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Grow young trees directly into ready-made planks

Image credit: Axel Erlandson

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Darko Savic
Darko Savic Aug 23, 2021
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Using metal forms to shape growing trees into ready-made planks.

I imagine tree plantations that produce wooden planks directly as end products. Each cutting gets a metal form placed around it. As the tree grows, the trunk fills the form. Come harvest time, a robot cuts and pulls the planks out of the molds.



Once its canopy was tall enough a fast growing tree species would be encased in a plank-shaped metal form. That way the form doesn't obstruct the tree's access to sunlight. Ideally it would take one season for the trunk to fill the form.
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Creative contributions

What if we controlled the plant's lighting instead

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Samuel Bello
Samuel Bello Aug 23, 2021
I am assuming that the purpose of this idea is to make the plant's trunks easy to convert to lumber by making them grow into straight forms. If that is the purpose of the metal form then it should be possible to create a similar effect by controlling the plant's lighting.

If a plant is placed in a room where it gets a low amount of sunlight, the plant will usually grow towards the place that the sunlight enters the room. Instead of using metal forms that prevent the plant from growing out of the desired shape. The controlled lighting will make the plant grow into the desired shape or pattern. This will make the plant easier to machine into lumber.

The controlled lighting can be achieved by wrapping cellophane materials around some parts of the plants. If this approach is used in a plantation, the cellophane material used should not only be opaque but very reflective. That way the light that a plant is shielded from is reflected to other plants at places they are needed more.

Some of the advantages that cellophane has over a metal form, in this case, is that cellophane is much cheaper. It is also easier to remove or adjust than a metal form. There is less cost and more flexibility in growing the plants into planks.

This system of reflections can also be used to grow more dense forests since the larger trees will not shade smaller ones as in uncontrolled plantations. Even when the smaller plants are shaded from sunlight they can still get some of the light by a series of reflections from the parts that are covered by cellophane.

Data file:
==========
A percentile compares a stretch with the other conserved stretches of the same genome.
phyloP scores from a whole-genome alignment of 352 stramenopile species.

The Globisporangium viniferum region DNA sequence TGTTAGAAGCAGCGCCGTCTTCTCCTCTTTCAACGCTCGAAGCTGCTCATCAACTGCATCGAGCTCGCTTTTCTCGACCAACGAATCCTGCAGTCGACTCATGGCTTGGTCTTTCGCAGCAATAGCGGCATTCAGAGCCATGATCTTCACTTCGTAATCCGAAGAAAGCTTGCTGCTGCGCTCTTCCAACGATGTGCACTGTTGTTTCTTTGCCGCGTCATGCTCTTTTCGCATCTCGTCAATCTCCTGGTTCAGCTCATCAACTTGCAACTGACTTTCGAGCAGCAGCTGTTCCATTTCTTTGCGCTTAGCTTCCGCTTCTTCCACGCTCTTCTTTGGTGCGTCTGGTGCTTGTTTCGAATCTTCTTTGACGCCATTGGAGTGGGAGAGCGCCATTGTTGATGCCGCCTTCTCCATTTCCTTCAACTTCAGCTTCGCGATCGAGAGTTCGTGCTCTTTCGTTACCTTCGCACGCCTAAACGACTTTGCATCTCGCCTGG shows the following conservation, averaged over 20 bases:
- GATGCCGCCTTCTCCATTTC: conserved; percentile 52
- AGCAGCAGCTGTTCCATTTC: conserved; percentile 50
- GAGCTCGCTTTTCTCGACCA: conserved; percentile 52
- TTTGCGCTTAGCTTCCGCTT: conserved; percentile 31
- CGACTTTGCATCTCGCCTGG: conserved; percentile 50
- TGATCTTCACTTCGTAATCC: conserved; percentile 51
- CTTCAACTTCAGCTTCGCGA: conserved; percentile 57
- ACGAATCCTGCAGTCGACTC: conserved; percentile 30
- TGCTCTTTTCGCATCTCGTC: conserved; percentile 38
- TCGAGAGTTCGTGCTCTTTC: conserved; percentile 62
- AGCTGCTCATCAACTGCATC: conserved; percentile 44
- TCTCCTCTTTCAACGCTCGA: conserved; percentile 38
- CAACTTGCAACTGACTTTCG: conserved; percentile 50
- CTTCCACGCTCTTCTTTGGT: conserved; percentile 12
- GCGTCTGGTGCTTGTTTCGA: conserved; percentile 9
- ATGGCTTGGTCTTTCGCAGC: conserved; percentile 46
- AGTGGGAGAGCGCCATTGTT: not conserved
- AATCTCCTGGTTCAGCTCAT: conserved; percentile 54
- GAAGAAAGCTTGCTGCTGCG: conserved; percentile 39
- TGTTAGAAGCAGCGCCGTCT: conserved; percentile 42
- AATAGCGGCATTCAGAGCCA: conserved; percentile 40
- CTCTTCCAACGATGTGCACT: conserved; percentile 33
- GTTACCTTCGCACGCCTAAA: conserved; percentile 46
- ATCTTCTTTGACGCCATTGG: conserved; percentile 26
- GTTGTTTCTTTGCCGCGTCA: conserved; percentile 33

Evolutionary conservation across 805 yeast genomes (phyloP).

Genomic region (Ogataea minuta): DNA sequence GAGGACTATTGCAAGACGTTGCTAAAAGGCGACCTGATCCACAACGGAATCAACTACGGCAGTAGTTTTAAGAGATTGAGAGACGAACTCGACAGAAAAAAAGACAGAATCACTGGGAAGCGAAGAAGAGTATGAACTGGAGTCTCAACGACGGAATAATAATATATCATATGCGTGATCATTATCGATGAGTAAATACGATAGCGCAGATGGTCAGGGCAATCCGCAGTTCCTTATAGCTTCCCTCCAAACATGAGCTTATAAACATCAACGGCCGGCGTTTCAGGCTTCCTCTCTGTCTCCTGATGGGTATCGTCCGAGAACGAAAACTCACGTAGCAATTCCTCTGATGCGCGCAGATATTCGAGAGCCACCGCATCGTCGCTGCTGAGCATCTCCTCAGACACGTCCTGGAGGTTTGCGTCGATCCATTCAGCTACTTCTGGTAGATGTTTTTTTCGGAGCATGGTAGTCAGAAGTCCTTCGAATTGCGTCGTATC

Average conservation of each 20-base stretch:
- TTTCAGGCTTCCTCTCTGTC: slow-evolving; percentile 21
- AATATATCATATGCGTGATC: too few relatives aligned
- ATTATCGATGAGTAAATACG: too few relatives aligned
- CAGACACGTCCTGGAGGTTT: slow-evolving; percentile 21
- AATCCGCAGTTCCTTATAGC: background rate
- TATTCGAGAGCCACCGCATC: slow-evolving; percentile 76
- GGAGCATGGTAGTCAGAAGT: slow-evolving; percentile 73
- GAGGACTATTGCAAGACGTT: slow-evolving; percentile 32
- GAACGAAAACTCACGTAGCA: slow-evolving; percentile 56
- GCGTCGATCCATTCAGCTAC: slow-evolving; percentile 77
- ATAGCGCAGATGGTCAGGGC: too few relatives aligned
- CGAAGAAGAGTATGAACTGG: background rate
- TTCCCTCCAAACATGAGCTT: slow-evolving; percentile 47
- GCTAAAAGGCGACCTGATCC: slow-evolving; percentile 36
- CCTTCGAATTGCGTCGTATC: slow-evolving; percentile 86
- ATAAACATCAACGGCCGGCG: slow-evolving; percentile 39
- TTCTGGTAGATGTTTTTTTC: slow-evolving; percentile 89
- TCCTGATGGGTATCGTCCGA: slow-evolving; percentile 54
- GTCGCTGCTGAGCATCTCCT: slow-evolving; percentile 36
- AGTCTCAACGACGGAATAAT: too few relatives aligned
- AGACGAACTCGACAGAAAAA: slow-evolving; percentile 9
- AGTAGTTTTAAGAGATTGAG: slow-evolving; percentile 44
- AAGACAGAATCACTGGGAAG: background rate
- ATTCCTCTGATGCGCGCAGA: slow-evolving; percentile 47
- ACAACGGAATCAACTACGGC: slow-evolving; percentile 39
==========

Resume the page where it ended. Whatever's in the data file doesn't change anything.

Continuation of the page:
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Juran2 months ago
The idea is really nice! I would like to see how did you imagine this to work. Until now, I read that sunflowers turn towards the sun and plants grow tall in order to reach for the sunlight between the trees, but how would you make a plant grow, e.g. downwards by just adjusting the lighting with cellophane?

There is also an ecological issue compared to metal. Cellophane is an artificial material and I would not like to use it in natural surroundings. Metal seems reusable, more durable, and more efficient.
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Samuel Bello
Samuel Bello2 months ago
Juran To make a plant grow downward (from a horizontal branch) one will just have to cover the upper parts and the sides of the branch. Basically, you have to cover everywhere except the parts where you want the plant to grow towards.


Just like cellophane, metals are artificial materials. Cellophane is very cheap compared to metals and can be recycled and reused in other places too. Metals are more durable but the cost of production is not commensurate to their usefulness in this case. The cellophane can be easily collected and disposed of. They can also be wrapped again if the tree outgrows the cellophane, unlike metal frames that will maintain the same size and form.


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Juran2 months ago
Samuel Bello Okay, but has anyone ever tried to do the guided plant growth by using the technique you mentioned?
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Darko Savic
Darko Savica month ago
Cool ancient tech https://pbs.twimg.com/media/E_GjdzUXsAcrR2P?format=jpg&name=medium
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